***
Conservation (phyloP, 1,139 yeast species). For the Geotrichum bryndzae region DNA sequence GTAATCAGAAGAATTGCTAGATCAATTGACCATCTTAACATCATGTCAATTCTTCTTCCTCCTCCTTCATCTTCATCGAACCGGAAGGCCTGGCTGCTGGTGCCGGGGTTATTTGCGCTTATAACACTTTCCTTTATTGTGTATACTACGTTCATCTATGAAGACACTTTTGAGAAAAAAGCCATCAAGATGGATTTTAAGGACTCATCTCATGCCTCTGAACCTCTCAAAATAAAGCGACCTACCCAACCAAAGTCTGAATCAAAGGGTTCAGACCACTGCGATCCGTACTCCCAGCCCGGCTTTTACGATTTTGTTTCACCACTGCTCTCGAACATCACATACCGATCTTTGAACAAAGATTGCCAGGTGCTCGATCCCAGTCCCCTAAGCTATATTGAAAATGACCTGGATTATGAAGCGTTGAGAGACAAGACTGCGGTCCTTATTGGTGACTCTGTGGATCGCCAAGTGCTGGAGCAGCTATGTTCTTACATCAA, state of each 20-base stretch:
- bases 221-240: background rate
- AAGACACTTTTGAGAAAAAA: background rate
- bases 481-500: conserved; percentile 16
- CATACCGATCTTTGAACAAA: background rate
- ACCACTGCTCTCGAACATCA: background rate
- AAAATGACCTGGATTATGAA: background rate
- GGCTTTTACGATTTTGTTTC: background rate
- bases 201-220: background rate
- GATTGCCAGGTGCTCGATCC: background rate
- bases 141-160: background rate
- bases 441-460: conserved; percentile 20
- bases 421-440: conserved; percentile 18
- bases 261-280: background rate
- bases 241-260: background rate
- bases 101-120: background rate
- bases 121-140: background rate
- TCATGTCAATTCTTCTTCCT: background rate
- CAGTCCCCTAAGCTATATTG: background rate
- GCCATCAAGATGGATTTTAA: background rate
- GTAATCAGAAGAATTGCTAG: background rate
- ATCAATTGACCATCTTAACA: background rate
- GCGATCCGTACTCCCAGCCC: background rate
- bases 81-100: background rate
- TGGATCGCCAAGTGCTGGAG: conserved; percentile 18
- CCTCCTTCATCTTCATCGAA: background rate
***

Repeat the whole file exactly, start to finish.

Conservation (phyloP, 1,139 yeast species). For the Geotrichum bryndzae region DNA sequence GTAATCAGAAGAATTGCTAGATCAATTGACCATCTTAACATCATGTCAATTCTTCTTCCTCCTCCTTCATCTTCATCGAACCGGAAGGCCTGGCTGCTGGTGCCGGGGTTATTTGCGCTTATAACACTTTCCTTTATTGTGTATACTACGTTCATCTATGAAGACACTTTTGAGAAAAAAGCCATCAAGATGGATTTTAAGGACTCATCTCATGCCTCTGAACCTCTCAAAATAAAGCGACCTACCCAACCAAAGTCTGAATCAAAGGGTTCAGACCACTGCGATCCGTACTCCCAGCCCGGCTTTTACGATTTTGTTTCACCACTGCTCTCGAACATCACATACCGATCTTTGAACAAAGATTGCCAGGTGCTCGATCCCAGTCCCCTAAGCTATATTGAAAATGACCTGGATTATGAAGCGTTGAGAGACAAGACTGCGGTCCTTATTGGTGACTCTGTGGATCGCCAAGTGCTGGAGCAGCTATGTTCTTACATCAA, state of each 20-base stretch:
- bases 221-240: background rate
- AAGACACTTTTGAGAAAAAA: background rate
- bases 481-500: conserved; percentile 16
- CATACCGATCTTTGAACAAA: background rate
- ACCACTGCTCTCGAACATCA: background rate
- AAAATGACCTGGATTATGAA: background rate
- GGCTTTTACGATTTTGTTTC: background rate
- bases 201-220: background rate
- GATTGCCAGGTGCTCGATCC: background rate
- bases 141-160: background rate
- bases 441-460: conserved; percentile 20
- bases 421-440: conserved; percentile 18
- bases 261-280: background rate
- bases 241-260: background rate
- bases 101-120: background rate
- bases 121-140: background rate
- TCATGTCAATTCTTCTTCCT: background rate
- CAGTCCCCTAAGCTATATTG: background rate
- GCCATCAAGATGGATTTTAA: background rate
- GTAATCAGAAGAATTGCTAG: background rate
- ATCAATTGACCATCTTAACA: background rate
- GCGATCCGTACTCCCAGCCC: background rate
- bases 81-100: background rate
- TGGATCGCCAAGTGCTGGAG: conserved; percentile 18
- CCTCCTTCATCTTCATCGAA: background rate